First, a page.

Both of her parents had visited the center when they were young, she said. His father, Martin Vesenka, was a Concord teacher who ran hostel groups after WWII and later bought the center in 1963. The barn and hayloft were converted into bedrooms. over the years and today the buildings can accommodate up to 62 people. people in a variety of bunk beds and in private single and double rooms.
â€œMost come by car, but sometimes we pick people up on the train and take them to the market,â€ she said. â€œYears ago a lot of hostels were seasonal or a bed in someone’s house, sort of a precursor to Airbnb. But there are fewer hoteliers now.
Founded in Europe, 20th century inns were part of global cultural exchanges and post-war international journeys in search of peace.
Turner and her husband, Keith, brought their family back to Harvard to manage the property in 1996. They live there and uphold both their mission and their heritage, right down to the handmade quilts on the beds and catering. visitors with tomatoes grown on site.
Knock-and-lock bathrooms are how she describes the toilet, sink, and shower behind a lockable door but shared with others. Travelers unfamiliar with these facilities – more common in Europe and Asia – leave colorful comments online in reviews, so it’s essential to do your homework and know your preferences.
Shared dorms can mean living with a group of travelers. Many hostels close during the day, forcing visitors to leave at a specific time and reopen in the late afternoon. Some have lockers, or secure rooms, for storing valuables, and there may be requests made by visitors, such as removing sheets from beds on the day of departure.
A “seal of approval” is an affiliation with Hostelling International, a membership organization that travelers must join to stay at any of its properties. Walk-in visitors can purchase a day pass or annual membership for the Maryland-based nonprofit formerly known as American Youth Hostels. Martha’s Vineyard and Nantucket hostels are two stars in the Hostelling International network, and there is a Hostelling International site on Stuart Street in downtown Boston.
California has the most Hostelling International properties. The locations of downtown New Orleans, Portland, New York, and Chicago are among the organization’s most popular. Most of the hostel’s guests are between the ages of 18 and 35, said Netanya Trimboli, communications director for HI-USA.
â€œGateway cities with international airports are where most visitors are international,â€ she said. â€œIn some of our more rural areas, we see seniors and couples who may be going on weekends to their area. “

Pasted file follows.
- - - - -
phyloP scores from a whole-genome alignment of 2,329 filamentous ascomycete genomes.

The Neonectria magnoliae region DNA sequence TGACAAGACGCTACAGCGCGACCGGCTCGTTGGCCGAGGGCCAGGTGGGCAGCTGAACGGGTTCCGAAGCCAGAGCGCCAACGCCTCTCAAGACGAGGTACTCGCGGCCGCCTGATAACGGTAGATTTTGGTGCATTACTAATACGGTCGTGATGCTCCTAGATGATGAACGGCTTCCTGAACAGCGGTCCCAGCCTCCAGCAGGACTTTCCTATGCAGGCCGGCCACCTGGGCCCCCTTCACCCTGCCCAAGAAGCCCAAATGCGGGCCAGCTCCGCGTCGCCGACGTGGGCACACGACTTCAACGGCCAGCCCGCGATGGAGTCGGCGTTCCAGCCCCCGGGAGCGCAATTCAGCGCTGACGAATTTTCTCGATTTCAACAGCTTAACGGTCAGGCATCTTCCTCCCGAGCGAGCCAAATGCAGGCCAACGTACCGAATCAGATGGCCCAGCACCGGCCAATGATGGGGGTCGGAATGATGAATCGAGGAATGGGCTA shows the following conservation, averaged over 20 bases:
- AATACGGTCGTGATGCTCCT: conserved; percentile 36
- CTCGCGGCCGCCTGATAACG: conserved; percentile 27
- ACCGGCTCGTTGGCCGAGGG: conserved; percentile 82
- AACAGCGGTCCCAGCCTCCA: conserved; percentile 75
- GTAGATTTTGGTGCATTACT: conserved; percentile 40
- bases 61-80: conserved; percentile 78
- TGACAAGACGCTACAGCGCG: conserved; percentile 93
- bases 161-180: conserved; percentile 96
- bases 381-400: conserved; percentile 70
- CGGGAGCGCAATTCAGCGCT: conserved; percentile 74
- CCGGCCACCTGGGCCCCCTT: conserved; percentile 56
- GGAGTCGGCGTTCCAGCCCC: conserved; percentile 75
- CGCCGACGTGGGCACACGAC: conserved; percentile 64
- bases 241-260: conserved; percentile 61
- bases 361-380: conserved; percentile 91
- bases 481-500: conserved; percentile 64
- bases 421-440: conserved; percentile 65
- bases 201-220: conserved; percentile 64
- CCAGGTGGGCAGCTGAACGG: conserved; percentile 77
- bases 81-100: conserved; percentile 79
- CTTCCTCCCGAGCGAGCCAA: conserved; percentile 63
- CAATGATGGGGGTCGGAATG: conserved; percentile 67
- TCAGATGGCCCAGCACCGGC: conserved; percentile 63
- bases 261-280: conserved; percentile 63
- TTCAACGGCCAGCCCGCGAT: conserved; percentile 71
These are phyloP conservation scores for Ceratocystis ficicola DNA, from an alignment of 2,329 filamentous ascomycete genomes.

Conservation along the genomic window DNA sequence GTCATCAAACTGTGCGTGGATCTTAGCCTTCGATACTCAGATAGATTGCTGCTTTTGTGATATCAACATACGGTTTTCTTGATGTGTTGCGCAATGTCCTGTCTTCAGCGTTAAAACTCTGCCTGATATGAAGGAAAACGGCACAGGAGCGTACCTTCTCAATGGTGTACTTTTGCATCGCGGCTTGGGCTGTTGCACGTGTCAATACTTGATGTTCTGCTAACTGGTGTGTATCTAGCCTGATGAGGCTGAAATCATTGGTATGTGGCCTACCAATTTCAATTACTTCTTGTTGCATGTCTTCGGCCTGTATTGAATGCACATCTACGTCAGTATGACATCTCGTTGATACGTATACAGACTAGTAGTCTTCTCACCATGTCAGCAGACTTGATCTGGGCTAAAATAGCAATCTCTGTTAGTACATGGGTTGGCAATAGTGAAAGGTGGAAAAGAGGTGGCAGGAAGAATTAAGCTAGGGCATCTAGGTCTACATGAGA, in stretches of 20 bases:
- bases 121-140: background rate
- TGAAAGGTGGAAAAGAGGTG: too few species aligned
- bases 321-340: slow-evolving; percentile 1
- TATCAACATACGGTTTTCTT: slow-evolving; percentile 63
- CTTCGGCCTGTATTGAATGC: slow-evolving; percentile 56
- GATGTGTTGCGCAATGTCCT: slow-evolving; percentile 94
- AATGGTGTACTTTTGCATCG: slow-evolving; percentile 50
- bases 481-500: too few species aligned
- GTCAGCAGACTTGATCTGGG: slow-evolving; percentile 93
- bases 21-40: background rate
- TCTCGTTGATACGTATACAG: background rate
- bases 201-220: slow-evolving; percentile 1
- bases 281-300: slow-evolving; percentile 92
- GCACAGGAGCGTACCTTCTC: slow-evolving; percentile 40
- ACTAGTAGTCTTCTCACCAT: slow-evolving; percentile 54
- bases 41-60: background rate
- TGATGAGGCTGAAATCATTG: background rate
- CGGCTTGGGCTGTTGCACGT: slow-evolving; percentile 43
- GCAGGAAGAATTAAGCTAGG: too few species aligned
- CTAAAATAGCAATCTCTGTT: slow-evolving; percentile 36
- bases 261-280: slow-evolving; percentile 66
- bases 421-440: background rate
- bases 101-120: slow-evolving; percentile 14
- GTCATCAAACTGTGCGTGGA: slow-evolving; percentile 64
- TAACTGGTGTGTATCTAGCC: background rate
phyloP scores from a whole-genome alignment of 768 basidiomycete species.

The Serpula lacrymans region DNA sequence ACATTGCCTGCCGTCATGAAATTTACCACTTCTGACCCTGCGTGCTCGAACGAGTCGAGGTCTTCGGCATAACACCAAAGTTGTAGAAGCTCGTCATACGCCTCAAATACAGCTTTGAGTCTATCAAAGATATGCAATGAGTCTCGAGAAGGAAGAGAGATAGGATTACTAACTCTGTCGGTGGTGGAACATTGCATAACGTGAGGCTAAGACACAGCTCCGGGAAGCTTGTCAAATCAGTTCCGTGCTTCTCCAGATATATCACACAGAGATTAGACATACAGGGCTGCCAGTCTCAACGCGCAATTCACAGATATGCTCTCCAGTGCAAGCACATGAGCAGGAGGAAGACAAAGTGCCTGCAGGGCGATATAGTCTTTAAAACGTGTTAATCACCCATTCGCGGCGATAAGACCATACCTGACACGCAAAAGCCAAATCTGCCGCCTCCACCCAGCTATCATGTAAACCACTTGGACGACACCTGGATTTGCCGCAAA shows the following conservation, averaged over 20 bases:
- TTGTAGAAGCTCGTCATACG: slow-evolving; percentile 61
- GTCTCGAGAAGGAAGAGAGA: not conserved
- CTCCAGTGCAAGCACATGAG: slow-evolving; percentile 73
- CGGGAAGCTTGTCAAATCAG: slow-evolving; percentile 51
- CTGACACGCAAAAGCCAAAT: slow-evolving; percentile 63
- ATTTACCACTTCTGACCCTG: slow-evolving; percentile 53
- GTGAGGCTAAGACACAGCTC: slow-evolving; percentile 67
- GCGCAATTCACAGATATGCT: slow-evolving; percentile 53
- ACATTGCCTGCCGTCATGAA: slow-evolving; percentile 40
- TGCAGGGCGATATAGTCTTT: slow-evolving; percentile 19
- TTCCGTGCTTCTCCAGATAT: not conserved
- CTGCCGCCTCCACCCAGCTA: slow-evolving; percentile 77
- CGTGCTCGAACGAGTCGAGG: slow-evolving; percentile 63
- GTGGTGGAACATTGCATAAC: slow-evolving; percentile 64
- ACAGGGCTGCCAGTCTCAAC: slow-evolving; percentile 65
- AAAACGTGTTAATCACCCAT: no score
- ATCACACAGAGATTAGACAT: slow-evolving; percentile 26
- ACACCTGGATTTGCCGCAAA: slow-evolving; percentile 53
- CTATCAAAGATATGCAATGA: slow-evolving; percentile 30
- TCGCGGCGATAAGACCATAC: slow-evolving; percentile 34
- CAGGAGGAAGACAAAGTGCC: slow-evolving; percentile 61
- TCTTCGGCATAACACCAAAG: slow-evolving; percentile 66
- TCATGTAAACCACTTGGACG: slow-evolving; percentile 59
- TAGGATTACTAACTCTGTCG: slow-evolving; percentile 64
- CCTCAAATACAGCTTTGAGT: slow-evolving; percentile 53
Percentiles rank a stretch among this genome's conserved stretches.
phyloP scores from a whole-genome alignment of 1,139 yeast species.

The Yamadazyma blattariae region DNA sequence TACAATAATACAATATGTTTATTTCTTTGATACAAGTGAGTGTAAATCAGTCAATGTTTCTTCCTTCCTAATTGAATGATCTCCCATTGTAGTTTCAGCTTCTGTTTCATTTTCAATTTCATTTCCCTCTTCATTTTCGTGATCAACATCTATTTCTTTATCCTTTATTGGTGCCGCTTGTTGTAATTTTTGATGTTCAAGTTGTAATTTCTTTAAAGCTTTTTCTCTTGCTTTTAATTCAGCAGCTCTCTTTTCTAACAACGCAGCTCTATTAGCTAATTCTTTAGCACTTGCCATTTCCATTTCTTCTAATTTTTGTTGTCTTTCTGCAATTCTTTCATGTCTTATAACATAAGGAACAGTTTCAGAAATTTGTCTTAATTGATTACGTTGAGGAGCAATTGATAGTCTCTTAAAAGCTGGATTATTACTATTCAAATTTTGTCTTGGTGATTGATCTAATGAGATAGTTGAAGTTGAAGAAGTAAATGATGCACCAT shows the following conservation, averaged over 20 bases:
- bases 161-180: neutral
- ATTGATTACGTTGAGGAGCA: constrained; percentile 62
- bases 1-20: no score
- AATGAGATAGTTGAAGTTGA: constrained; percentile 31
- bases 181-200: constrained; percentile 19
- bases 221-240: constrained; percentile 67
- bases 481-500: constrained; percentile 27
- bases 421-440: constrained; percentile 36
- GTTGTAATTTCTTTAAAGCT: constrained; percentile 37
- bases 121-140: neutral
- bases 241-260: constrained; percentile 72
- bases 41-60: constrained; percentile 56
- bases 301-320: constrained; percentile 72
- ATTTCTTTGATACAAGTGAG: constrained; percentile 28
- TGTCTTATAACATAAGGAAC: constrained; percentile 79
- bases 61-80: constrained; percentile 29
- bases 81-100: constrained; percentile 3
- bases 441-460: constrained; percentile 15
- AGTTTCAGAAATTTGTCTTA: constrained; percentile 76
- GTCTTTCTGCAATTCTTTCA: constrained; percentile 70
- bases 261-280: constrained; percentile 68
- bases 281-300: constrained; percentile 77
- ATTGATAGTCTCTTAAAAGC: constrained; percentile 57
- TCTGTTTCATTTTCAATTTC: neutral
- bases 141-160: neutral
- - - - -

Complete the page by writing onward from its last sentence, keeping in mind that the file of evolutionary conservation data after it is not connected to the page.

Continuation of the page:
Even in large cities, stays are short, on average less than three days, she said.
Booking sites sometimes display hostel options, such as The Coolidge Hotel in White River Junction, Vermont, a classic 1890s railroad hotel, or The Notch Hostel in North Woodstock, NH, a more newer with private rooms.
HOSTELING GOES TO THE CITY
Rising costs for hotel stays in big cities is one reason hoteliers are adding bunk beds and board games to the lobby lounge that looks like a summer camp. Chicago by show of hands and Ace Hotel New York and London are places where accommodation under $ 100 per night can include one or two roommates.
Bunk beds also appeal to families who need a room for four, and they provide convenience for groups of friends, a big market for short weekends, said Connie Shaheen, general manager of The Revolution Hotel in Boston. Instead of two queen beds and a sink, a group can move around faster with shared facilities.
â€œThe majority of our inventory is a shared bathroom concept, certainly not for the person who isn’t willing to take a risk. It’s for a more adventurous traveler, those who travel to hostels, â€she added. â€œWe are very transparent on our website. “
The addition of plush bathrobes and a small tote bag in each room makes it easy to travel down the hall in pajamas for more modesty. Shaheen suggests travelers try it at least once for the experience.
â€œPeople don’t come to stay in their hotel rooms. They won’t pay $ 700 a night just for a place to rest, â€she said, adding that the Berkeley Street location is a draw due to the South End restaurants and access to walk to downtown.
The building was once the YWCA, which makes the transition easier. Adapting smaller, older structures in cities – especially older office buildings – may be easier to adapt smaller rooms and lobbies, Shaheen said. The Revolution has added a co-working space and a coffee bar to serve guests, but most visitors want to be outside and get things done.
David Wallace can be contacted at [email protected]